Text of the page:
sure, lots of us dont like having chlorine in their eyes. i dont have a problem with this kid wearing them when he's in the pool having fun. but as the qualified supervision at my camp i have to know that if they come off he will be ok.

some of you are saying you dont feel swimming is a survival skill. i firmly believe it is. not only is it important if the scout wants to partake in aquatics activities but it is a skill that builds condfidence. confidence in one self branches out to everything that person does. that aside, if a scout is taking aquatics badges in my camp, he better be able to swim without those aids.

talking about organisms and such, that is just getting away from the topic all together. if we're gonna bring up everyone reason under the sky as to why ear plugs and goggles are usefull aids then we're bringing up a whole new discusion. the duscusion here is, if a child who NEEDS those things should be considered a swimmer under BSA policy. well, its up to the person on charge. in my case, and in the aquatics areas i'm in charge of i'd say no. i do not define a person whoe NEEDS, absolutly NEEDS ear plus and goggles as a strong swimmer.

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As Aquatics Directors you are welcome to be fully responsible for your staff, the safety of the area and the activities that take place there.

 

However, when it comes to advancement, and in this case we are talking about 2nd Class and 1st Class swimming requirements and the Swimming Merit Badge. The Advancement policies of the Boy Scouts of America are specific. No individual or unit has the authority to add to or subtract from any advancement requirement. Your job as an aquatics director does not exempt you from that national regulation nor does it force any scout to do anything other than the requirements in his handbook in order to pass his advancement. What you want to accept as far as a swimmer in the pool or water front areas is between you and the camp director. But you cannot refuse a scout the opportunity to pass his advancement requirements if he wants to wear nose clip and goggles.

 

You do not have to agree with the advancement regulations but you do have to follow them.

 

Bob White

 

(This message has been edited by Bob White)

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The test administrator must objectively evaluate the individual performance of the test, and in so doing should keep in mind the purpose of each test element.

 

"Jump feetfirst into water over the head in depth, level off, and begin swimming. . . ."

The swimmer must be able to make an abrupt entry into deep water and begin swimming without any aids. Walking in from shallow water, easing in from the edge or down a ladder, pushing off from side or bottom, or gaining forward momentum by diving do not satisfy this requirement.

This was taken from the G2SS. I guess now you would have to define "without any aids".

 

 

 

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YoungBlood,

For a Scout to be able to go canoeing or sailing at a Scout camp, he must have earned swimming merit badge.

 

EagleWB,

Excellent point. If "without aids" means any aids then I would have to correct my earlier post and state the Scout should not be considered a swimmer unless he can pass the swimming test without the nose plug and goggles.

 

Ed Mori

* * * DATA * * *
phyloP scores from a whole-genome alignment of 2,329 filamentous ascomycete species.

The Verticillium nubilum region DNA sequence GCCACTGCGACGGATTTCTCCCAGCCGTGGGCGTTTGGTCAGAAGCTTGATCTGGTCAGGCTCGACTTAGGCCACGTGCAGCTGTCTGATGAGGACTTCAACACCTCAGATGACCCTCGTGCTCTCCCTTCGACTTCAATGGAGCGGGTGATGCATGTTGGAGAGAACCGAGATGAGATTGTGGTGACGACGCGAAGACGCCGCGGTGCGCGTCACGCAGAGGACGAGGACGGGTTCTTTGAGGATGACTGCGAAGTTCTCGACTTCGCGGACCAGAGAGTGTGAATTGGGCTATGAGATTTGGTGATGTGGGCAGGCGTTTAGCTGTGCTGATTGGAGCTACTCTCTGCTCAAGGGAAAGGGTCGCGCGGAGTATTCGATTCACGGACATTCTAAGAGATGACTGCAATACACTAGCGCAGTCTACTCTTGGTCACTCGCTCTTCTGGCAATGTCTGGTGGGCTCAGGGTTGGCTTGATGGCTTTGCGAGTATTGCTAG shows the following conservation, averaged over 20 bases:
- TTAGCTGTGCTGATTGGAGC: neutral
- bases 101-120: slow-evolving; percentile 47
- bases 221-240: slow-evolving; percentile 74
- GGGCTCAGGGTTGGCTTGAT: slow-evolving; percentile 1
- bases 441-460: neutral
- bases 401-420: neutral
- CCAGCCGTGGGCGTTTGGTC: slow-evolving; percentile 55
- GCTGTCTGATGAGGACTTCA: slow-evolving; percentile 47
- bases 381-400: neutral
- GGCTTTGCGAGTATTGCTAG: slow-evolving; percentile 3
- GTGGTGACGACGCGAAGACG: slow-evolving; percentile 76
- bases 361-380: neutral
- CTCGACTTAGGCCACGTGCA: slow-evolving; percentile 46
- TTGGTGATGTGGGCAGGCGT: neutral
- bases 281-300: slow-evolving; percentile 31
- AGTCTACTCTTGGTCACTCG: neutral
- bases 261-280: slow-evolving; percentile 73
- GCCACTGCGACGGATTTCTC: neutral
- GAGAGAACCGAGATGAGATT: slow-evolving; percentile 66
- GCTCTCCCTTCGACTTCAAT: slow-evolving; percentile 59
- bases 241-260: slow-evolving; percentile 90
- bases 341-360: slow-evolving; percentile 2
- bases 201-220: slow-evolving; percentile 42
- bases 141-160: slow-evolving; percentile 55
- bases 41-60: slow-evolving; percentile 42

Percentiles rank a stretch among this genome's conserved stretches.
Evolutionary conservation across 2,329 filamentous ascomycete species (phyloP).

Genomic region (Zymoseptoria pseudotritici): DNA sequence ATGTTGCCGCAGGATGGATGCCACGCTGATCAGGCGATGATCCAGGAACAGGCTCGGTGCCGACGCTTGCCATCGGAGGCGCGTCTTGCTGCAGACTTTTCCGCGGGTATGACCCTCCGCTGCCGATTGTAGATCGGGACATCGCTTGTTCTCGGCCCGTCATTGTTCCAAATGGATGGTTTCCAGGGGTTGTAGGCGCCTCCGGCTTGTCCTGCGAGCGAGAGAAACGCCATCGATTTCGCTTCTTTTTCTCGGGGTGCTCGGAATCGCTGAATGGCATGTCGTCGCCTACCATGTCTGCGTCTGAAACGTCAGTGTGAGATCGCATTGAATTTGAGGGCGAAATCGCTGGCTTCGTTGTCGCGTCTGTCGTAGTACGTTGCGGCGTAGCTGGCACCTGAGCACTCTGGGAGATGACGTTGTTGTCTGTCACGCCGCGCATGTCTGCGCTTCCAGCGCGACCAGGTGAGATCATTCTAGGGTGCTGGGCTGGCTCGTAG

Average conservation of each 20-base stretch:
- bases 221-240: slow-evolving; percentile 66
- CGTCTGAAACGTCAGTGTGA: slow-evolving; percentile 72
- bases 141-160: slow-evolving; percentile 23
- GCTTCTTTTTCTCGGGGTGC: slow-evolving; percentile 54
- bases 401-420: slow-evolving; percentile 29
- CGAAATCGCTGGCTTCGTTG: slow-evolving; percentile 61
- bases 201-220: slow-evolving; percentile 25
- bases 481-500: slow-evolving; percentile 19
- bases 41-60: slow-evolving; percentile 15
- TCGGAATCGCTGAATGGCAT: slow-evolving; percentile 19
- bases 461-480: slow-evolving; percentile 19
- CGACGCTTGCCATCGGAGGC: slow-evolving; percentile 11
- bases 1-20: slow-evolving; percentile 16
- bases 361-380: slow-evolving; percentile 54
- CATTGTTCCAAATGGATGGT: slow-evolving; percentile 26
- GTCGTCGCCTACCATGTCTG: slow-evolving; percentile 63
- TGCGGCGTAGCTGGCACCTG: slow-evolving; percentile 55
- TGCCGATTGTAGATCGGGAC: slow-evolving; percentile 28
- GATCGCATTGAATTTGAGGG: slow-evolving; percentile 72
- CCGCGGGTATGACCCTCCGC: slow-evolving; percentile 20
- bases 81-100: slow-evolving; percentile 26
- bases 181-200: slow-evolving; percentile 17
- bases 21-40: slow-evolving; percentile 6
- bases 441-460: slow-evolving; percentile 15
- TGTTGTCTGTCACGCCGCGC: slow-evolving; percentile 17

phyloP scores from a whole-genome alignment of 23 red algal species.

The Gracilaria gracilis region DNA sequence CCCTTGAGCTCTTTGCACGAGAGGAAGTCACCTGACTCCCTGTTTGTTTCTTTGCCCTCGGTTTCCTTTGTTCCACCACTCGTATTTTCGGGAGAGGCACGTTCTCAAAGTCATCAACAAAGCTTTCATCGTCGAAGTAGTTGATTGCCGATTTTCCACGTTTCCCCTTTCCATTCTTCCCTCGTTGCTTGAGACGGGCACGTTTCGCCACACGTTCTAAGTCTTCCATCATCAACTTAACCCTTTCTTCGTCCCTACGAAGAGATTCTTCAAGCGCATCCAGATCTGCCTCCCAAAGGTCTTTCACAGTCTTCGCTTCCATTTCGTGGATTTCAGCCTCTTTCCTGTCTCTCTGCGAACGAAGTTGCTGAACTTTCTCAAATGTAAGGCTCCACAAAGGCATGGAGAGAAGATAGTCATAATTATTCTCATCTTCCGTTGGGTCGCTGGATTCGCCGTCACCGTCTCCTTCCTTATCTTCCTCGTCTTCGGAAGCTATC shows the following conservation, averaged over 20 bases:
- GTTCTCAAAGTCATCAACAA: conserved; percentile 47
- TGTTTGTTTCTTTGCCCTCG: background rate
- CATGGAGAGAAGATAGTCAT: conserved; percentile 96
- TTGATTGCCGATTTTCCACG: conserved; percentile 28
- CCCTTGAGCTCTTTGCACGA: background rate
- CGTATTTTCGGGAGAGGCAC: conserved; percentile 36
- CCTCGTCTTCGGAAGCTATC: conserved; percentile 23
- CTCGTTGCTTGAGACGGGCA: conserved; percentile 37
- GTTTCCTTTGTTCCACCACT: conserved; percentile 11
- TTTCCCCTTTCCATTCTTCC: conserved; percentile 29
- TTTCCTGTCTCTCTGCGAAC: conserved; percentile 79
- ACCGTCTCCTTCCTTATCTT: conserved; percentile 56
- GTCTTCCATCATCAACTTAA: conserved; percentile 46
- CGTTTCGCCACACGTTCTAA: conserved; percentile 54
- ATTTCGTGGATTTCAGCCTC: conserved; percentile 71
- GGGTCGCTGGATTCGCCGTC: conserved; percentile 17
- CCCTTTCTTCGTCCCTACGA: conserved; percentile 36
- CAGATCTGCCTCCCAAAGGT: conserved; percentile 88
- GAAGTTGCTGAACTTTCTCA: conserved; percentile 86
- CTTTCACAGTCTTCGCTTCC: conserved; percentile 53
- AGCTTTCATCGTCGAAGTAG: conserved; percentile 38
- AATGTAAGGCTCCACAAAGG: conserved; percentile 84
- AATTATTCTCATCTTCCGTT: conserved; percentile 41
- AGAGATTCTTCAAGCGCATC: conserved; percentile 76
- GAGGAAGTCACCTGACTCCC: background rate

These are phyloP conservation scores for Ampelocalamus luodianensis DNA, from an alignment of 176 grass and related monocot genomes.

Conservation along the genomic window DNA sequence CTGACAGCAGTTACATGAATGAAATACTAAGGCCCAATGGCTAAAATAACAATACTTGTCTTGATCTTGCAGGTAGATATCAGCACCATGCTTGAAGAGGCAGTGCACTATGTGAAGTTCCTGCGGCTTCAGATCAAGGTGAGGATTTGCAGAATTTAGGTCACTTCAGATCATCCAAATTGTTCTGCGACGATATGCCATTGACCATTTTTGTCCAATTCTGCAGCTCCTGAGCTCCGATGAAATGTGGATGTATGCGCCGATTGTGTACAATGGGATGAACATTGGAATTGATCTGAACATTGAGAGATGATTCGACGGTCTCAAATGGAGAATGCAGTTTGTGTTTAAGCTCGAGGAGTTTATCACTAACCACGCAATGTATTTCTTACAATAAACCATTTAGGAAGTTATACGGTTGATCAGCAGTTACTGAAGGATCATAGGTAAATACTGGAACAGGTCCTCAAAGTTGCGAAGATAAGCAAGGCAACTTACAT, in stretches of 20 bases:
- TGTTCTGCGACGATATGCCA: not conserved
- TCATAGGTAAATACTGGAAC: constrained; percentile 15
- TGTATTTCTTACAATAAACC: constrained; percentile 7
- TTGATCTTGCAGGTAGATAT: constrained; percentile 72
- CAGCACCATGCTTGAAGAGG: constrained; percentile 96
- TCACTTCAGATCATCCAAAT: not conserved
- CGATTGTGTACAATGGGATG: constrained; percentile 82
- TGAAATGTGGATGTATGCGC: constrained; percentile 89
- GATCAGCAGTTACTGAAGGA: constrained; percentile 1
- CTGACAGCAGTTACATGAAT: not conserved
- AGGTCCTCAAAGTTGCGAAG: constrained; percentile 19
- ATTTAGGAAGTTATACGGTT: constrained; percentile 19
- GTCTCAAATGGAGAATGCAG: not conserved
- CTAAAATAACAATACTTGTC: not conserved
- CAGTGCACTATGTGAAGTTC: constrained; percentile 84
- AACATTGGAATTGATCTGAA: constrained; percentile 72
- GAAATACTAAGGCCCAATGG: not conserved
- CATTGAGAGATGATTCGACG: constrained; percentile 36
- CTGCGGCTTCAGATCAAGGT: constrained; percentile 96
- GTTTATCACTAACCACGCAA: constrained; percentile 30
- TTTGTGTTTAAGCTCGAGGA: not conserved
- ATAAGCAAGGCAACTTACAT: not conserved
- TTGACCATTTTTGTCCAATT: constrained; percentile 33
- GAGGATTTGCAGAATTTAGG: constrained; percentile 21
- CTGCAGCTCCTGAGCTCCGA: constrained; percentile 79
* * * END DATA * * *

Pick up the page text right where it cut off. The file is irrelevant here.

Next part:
Scoutmaster

Troop 1

1 Peter 4:10

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Bob,

However, when it comes to advancement, and in this case we are talking about 2nd Class and 1st Class swimming requirements and the Swimming Merit Badge.

 

I believe if we go back to the beginning of this thread we will see the question that was asked was whether or not a scout can pass the swimmers test with aids (goggles and nose plug). At no point did jps or I say we were talking about rank advancement. I always spoke of the swim test that is required for determining a scout's swimming ability.

 

Ed,

You are mistaken; swimming merit badge is required to take canoeing and sailing merit badge. However, any scout classified as a swimmer may take part in open sailing and open boating.

 

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i'd have to do some research but as far as i know in order to pass the swim test a scout or scouter must do so in a "strong" manner. the word strong in this respect is up for interpretation. it is the job of the qualified adult in charge to make that interpretation. if a camp only offered pool activities then perhaps a scout who needed goggles wouldnt be such a big deal. but in my case, we have a whole bay in addition to a pool. my instructors can not be within ten feet of each sailboat or canoe. with that said it is crucial that each scout be able to handle the water without his ear plugs and goggles.

i may not be able to add requirements but i can interpret phrases such as "in a strong manner." its important that the person in charge of an aquatics area interpret such phrases in the safest way for their respective activities.

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Bob White is correct on advancement regs but the spirit of that should apply to such activities outside strict advancement. In the past I've had a few boys whose doctors required earplugs for watersports. Under the extraordinary approach presented by AquatDir those boys would never be allowed to participate in any aquatic activities, advancement or not. That would have been wrong. FYI, our camp applies no such extra requirements. As a matter of fact, now that my memory is finally working, this reminds me of a non-BSA-camp director (no lie!) whose personal opinion was that PFDs were only for wimps who couldn't swim. He did not allow anyone in a canoe, for example, WITH a PFD. A rigid policy, yes,...there are some other terms I would use to describe it as well.(This message has been edited by packsaddle)